The high court dismissed the lawsuit because the plaintiffs could not prove that they had personally been targeted by the spy agency. But the high court may decide differently now that Snowden has provided the public with clear evidence of domestic spying by the NSA.

Does the NSA have other controversial powers besides those in the Patriot Act?

In the last two years, most of the public debate over NSA legislation has focused on the Patriot Act, and specifically Section 215. That's the legal provision the government cites to justify its controversial collection of Americans' phone calling records. But the Patriot Act isn't the only legal power that has raised concerns among civil libertarians.

Another controversial power comes from the 2008 FISA Amendments Act. Section 702 of that legislation allows certain forms of warrantless surveillance inside the United States. While that law doesn't allow the government to "target" Americans, the agency is allowed to collect communications to which an American is a party.

In 2013, we learned that the government has used this authority to create PRISM, a program that allows the NSA to gain warrantless access to private user data on popular online services. According to a document that Ed Snowden provided to the Washington Post and the Guardian, the NSA can use the system to obtain private data from users of Microsoft, Yahoo, Google, Facebook, PalTalk, AOL, Skype, YouTube, and Apple services.

Some critics argue that Section 702 violates the Fourth Amendment to the Constitution, which requires a warrant based on individualized suspicion before the government can spy on Americans. But the Supreme Court has not ruled on the question so far.

A third controversial spying power comes from a presidential decree known as Executive Order 12,333. Little is known about what programs this executive order authorizes or how many Americans have their personal information collected under these programs. But at least one government whistleblower has argued that "Americans should be even more concerned about the collection and storage of their communications under Executive Order 12333 than under Section 215."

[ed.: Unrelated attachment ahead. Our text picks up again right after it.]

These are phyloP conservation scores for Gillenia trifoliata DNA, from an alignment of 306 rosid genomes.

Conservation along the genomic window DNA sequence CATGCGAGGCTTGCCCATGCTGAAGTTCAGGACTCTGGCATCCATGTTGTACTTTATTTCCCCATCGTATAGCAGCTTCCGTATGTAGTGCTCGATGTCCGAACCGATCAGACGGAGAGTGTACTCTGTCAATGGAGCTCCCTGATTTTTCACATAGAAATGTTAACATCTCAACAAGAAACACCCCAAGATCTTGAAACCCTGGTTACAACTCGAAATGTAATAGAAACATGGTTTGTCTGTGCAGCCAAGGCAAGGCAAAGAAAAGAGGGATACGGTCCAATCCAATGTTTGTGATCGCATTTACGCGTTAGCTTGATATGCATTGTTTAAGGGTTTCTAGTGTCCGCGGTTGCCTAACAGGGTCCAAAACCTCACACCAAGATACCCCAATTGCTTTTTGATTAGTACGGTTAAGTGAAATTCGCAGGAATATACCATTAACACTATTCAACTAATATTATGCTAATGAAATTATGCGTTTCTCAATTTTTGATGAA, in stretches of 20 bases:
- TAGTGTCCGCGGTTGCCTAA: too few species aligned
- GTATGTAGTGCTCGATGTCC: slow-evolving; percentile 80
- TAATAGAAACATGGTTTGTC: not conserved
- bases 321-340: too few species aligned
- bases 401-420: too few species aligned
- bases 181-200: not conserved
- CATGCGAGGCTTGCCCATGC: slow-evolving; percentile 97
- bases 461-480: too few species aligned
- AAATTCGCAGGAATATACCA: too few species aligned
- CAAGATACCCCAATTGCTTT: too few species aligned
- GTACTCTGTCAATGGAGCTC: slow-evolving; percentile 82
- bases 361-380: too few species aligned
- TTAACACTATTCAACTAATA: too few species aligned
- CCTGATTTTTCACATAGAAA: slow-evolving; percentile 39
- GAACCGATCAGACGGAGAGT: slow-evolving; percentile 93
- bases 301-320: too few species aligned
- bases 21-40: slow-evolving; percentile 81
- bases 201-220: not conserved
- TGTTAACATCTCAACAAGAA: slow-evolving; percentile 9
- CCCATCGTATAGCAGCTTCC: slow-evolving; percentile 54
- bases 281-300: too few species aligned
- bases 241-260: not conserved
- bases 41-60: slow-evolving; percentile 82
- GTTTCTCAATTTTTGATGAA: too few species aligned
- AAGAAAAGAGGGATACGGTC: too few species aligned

The American Civil Liberties Union has filed a freedom-of-information lawsuit seeking more details about how Executive Order 12,333 has been used.

Does the NSA engage in offensive hacking operations?

Yes. Many of the National Security Agency's spying activities rely on passive surveillance — intercepting information as it flows through public networks. But the agency also has a division called Tailored Access Operations (TAO) that is responsible for offensive hacking operations. According to Spiegel, TAO is based in San Antonio, Texas, and "exploits the technical weaknesses of the IT industry, from Microsoft to Cisco and Huawei, to carry out its discreet and efficient attacks."

Spiegel reports that "during the middle part of the last decade, the special unit succeeded in gaining access to 258 targets in 89 countries." It didn't specify whether the NSA has targeted computers inside the United States.

To enable this kind of targeted surveillance, the agency spends millions of dollars per year buying information about vulnerabilities from security researchers.